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University of Missouri

Breakthrough Cancer‐Killing Treatment Has No Side Effects

Funding sought for human trials.

Fred Hawthorne

Fred Hawthorne’s cancer therapy awaits funding for human trials. Photo by Shane Epping.

Each year in the United States, cancer kills more than 500,000 people, according to the Centers for Disease Control and Prevention. Decades of cancer research recently led to a breakthrough under University of Missouri Curators’ Professor M. Frederick Hawthorne. Hawthorne’s team has developed a new form of radiation therapy that put cancer into remission in mice. This innovative treatment produced none of the harmful side effects of conventional chemotherapy and radiation treatments. Clinical trials in humans could begin soon after Hawthorne secures funding to upgrade facilities.

Since the 1930s, scientists have sought success with a cancer treatment known as boron neutron capture therapy (BNCT),” says Hawthorne, a recent winner of the National Medal of Science awarded by President Barack Obama at a White House ceremony Feb. 1, 2013. “Our team at MU’s International Institute of Nano and Molecular Medicine finally found the way to make BNCT work by taking advantage of a cancer cell’s biology with nanochemistry.”

Compared to normal cells, cancer cells grow faster and absorb more materials. Hawthorne’s team took advantage of that fact by getting cancer cells to absorb and store a boron chemical he designed. In a recent experiment with mice, Hawthorne exposed boron‐infused tumors to neutrons. As predicted, the boron atom destroyed the cancer cells but spared neighboring healthy cells.

Boron’s physical properties made Hawthorne’s technique possible. A particular form of boron splits when it captures a neutron and releases lithium, helium and energy. Like pool balls careening around a billiards table, the helium and lithium atoms in the cancer cell destroy it from the inside without harming surrounding tissues.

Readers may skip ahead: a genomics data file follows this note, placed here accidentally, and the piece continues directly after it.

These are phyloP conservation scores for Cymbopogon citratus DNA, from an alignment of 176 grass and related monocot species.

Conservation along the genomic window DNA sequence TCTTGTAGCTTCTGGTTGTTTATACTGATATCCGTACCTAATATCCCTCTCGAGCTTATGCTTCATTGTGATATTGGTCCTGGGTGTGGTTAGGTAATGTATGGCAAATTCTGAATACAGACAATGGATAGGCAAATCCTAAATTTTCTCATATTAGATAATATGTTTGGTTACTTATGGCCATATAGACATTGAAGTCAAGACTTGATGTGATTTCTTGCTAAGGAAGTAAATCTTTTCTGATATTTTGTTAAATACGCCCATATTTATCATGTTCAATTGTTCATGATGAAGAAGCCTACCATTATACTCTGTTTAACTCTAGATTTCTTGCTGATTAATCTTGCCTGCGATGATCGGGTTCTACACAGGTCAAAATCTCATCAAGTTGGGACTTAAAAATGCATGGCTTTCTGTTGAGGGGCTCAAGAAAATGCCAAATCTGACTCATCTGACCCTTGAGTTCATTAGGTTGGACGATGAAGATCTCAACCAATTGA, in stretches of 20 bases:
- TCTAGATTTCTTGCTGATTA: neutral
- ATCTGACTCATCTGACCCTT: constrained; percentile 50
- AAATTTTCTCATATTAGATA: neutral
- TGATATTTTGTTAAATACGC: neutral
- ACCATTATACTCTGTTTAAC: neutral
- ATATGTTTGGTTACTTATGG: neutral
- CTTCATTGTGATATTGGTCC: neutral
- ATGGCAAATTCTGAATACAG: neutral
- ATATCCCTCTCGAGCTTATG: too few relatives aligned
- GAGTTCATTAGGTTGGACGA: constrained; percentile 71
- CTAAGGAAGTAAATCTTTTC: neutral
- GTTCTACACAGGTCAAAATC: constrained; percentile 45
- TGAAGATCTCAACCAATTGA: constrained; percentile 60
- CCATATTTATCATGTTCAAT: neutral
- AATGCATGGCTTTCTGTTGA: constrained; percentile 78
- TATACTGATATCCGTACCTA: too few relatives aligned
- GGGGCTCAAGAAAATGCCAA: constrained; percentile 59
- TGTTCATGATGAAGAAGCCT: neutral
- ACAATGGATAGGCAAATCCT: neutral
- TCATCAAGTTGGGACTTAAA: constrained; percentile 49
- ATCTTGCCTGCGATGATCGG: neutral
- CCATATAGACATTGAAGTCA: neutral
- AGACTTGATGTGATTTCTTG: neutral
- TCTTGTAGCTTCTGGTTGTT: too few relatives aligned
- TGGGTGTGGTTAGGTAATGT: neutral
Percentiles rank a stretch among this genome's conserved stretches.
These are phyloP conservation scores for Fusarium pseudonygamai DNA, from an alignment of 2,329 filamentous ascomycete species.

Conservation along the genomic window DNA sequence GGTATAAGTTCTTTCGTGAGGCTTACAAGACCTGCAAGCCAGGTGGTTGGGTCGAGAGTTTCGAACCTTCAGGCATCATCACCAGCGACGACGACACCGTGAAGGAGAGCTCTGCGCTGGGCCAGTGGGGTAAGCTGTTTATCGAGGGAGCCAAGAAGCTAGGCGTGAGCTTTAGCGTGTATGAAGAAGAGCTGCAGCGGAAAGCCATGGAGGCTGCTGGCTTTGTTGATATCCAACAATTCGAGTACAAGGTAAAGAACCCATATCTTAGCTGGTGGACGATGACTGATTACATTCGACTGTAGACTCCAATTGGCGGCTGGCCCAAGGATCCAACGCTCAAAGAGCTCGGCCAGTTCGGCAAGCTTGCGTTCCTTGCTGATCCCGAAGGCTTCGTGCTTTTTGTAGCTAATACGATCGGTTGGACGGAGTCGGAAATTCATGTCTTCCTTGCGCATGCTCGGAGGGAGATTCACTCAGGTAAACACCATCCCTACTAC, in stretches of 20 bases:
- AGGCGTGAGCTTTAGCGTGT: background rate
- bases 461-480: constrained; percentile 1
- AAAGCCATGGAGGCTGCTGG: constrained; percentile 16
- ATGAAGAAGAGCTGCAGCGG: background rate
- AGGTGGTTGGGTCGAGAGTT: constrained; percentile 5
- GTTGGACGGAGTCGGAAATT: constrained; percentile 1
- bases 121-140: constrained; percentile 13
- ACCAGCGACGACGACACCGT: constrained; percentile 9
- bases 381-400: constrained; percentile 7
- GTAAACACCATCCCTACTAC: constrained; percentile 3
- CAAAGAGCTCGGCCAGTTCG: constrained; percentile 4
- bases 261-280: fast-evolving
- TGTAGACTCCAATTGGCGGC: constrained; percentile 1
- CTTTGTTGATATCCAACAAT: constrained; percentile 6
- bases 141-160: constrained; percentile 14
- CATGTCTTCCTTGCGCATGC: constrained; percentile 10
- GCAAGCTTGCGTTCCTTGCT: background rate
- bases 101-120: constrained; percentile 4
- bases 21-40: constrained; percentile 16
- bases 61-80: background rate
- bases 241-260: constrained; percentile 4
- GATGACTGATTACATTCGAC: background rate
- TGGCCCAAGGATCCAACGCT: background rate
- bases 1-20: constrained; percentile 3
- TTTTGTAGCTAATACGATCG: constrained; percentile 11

A wide variety of cancers can be attacked with our BNCT technique,” Hawthorne says. “The technique worked excellently in mice. We are ready to move on to trials in larger animals, then people. However, before we can start treating humans, we will need to build suitable equipment and facilities. When it is built, MU will have the first radiation therapy of this kind in the world.”

Hawthorne, who came to MU from the University of California, Los Angeles in 2006, says his discovery was possible only at MU. “First, it is an example of a small number of universities in the United States with a large number of science and engineering disciplines on the same campus,” Hawthorne says. “Second, the largest university research nuclear reactor is located at MU. Finally, it has strong, collegial biomedicine departments. This combination is unique.”

In March, The Proceedings of the National Academy of Science published the study, entitled “Boron neutron capture therapy demonstrated in mice bearing EMT 6 tumors following selective delivery of boron by rationally designed liposomes.”